I have information on the distributions of anthropometric dimensions (like shoulder span) for children of different ages. For each age and dimension, I have mean, standard deviation. (I also have eight quantiles, but I don't think I'll be able to get what I want from them.)

For each dimension, I would like to estimate particular quantiles of the length distribution. If I assume that each of the dimensions is normally distributed, I can do this with the means and standard deviations. Is there a pretty formula that I can use to get the value associated with a particular quantile of the distribution?

The reverse is quite easy: For a particular value, get the area to the right of the value for each of the normal distributions (ages). Sum the results and divide by the number of distributions.

Update: Here's the same question in graphical form. Assume that each of the colored distributions is normally distributed. The same question in graphical form

Also, I obviously can just try a bunch of different lengths and keep changing them until I get one that's close enough to the desired quantile for my precision. I'm wondering if there is a better way than this. And if this is the right approach, is there a name for it?

  • 3
    $\begingroup$ Are you asking whether there's a simple formula to compute quantiles of a mixture of normal distributions? In this application, you would be asking for the quantiles (say) of shoulder span regardless of age based on the age-specific parameters. Is this a correct interpretation? $\endgroup$
    – whuber
    Aug 18, 2011 at 20:52

1 Answer 1


Unfortunately, the standard normal (from which all others can be determined, since the normal is a location-scale family) quantile function does not admit a closed form (i.e. a 'pretty formula'). The closest thing to a closed form is that the standard normal quantile function is the function, $w$, that satisfies the differential equation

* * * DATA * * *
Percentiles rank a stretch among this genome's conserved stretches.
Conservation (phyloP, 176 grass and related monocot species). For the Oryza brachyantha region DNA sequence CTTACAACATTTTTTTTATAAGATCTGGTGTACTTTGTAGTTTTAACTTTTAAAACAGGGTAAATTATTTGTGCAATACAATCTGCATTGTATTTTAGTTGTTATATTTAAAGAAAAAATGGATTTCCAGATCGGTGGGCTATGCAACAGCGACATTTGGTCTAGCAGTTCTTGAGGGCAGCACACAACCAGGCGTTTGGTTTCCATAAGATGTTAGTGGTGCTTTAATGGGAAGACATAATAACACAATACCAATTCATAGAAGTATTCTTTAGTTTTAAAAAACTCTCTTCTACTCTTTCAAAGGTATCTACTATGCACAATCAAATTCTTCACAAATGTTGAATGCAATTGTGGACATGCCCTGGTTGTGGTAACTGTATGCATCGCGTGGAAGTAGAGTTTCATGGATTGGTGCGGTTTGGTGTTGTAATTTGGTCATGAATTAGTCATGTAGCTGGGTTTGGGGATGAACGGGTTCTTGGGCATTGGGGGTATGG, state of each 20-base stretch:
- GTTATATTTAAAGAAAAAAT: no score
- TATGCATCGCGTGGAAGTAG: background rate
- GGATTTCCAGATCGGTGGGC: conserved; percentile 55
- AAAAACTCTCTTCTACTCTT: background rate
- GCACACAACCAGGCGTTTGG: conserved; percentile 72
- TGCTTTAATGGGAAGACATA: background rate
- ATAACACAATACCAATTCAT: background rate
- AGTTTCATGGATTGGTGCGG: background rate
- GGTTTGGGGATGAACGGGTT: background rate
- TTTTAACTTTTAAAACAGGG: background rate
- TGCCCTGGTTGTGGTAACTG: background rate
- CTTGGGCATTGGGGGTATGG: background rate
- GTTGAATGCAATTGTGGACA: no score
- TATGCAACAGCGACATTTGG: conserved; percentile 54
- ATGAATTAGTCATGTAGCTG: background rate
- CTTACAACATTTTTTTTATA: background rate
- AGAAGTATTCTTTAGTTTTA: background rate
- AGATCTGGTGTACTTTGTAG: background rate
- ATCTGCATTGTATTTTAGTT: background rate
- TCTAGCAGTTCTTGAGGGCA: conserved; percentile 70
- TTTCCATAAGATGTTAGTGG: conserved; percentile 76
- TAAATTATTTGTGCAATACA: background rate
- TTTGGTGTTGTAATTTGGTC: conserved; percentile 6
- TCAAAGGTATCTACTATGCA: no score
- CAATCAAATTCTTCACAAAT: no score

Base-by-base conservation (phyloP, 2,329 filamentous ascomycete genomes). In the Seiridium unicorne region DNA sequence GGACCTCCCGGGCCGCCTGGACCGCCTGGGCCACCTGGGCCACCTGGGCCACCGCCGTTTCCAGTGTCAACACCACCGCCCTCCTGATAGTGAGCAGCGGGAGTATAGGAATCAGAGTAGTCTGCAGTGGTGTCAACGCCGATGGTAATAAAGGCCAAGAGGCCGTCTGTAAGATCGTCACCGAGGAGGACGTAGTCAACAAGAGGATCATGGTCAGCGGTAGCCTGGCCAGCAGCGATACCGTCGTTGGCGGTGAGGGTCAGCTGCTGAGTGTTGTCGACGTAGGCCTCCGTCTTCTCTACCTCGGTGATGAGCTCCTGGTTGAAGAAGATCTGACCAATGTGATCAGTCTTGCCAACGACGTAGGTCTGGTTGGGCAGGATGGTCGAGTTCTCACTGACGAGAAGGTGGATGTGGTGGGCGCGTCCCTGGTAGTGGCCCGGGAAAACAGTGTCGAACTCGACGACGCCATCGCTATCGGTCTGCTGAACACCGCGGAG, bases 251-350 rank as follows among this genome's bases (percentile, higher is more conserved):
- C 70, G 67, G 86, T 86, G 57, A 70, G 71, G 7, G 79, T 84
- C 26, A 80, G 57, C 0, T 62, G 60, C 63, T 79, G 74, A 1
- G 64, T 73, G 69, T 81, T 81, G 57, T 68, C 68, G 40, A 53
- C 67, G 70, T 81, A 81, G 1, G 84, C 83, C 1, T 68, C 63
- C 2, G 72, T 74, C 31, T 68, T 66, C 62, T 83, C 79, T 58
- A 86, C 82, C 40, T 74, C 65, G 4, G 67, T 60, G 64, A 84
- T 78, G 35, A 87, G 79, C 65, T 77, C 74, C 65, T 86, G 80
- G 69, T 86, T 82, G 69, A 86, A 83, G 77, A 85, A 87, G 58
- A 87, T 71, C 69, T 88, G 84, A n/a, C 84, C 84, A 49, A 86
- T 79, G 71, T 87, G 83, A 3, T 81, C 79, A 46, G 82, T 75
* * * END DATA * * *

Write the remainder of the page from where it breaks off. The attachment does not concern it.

$$ \frac{d^2 w}{d p^2} = w \left(\frac{d w}{d p}\right)^2 $$

and the initial conditions $w(1/2) = 0$ and $w'(1/2) = \sqrt{2 \pi}$. In most computing environments there is a function that numerically calculates the normal quantile function. In R, you would type

qnorm(p, mean=mu, sd=sigma)

to get the $p$'th quantile of the $N(\mu, \sigma^2)$ distribution.

Edit: With a modified understanding of the problem, the data is generated from a mixture of normals, so that the density of the observed data is:

$$ p(x) = \sum_{i} w_{i} p_{i}(x) $$

where $\sum_{i} w_{i} = 1$ and each $p_{i}(x)$ is some normal density with mean $\mu_{i}$ and standard deviation $\sigma_{i}$. It follows that the CDF of the observed data is

$$ F(y) = \int_{-\infty}^{y} \sum_{i} w_{i} p_{i}(x) dx = \sum_{i} w_{i} \int_{-\infty}^{y} p_{i}(x) = \sum_{i} w_{i} F_{i}(y) $$

where $F_{i}(x)$ is the normal CDF with mean $\mu_{i}$ and standard deviation $\sigma_{i}$. Integration and summation can be interchanged because these integrals are finite. This CDF is continuous and easy enough to calculate on a computer, so the inverse CDF, $F^{-1}$, also known as the quantile function, can be calculated by doing a line search. I default to this option because no simple formula for the quantile function of a mixture of normals, as a function of the quantiles of the constituent distributions, comes to mind.

The following R code numerically calculates $F^{-1}$ using bisection for the line search. The function F_inv() is the quantile function, you need to supply the vector containing each $w_{i}, \mu_{i}, \sigma_{i}$ and the quantile to be solved for, $p$.

# evaluate the function at the point x, where the components 
# of the mixture have weights w, means stored in u, and std deviations
# stored in s - all must have the same length.
F = function(x,w,u,s) sum( w*pnorm(x,mean=u,sd=s) )

# provide an initial bracket for the quantile. default is c(-1000,1000). 
F_inv = function(p,w,u,s,br=c(-1000,1000))
   G = function(x) F(x,w,u,s) - p
   return( uniroot(G,br)$root ) 

# data is 50% N(0,1), 25% N(2,1), 20% N(5,1), 5% N(10,1)
X = c(rnorm(5000), rnorm(2500,mean=2,sd=1),rnorm(2000,mean=5,sd=1),rnorm(500,mean=10,sd=1))
[1] 7.745526

# data is 20% N(-5,1), 45% N(5,1), 30% N(10,1), 5% N(15,1)
X = c(rnorm(5000,mean=-5,sd=1), rnorm(2500,mean=5,sd=1),
      rnorm(2000,mean=10,sd=1), rnorm(500, mean=15,sd=1))
[1] 12.81730
  • 2
    $\begingroup$ The last paragraph of the question hints that something else is being asked for. I have asked for clarification. $\endgroup$
    – whuber
    Aug 18, 2011 at 20:53
  • $\begingroup$ whuber's hunch is correct. I added a picture to make the question less confusing. $\endgroup$ Aug 18, 2011 at 21:20
  • 1
    $\begingroup$ There is now an R package to deal with this problem, see stats.stackexchange.com/questions/390931/… $\endgroup$ Feb 8, 2019 at 9:06

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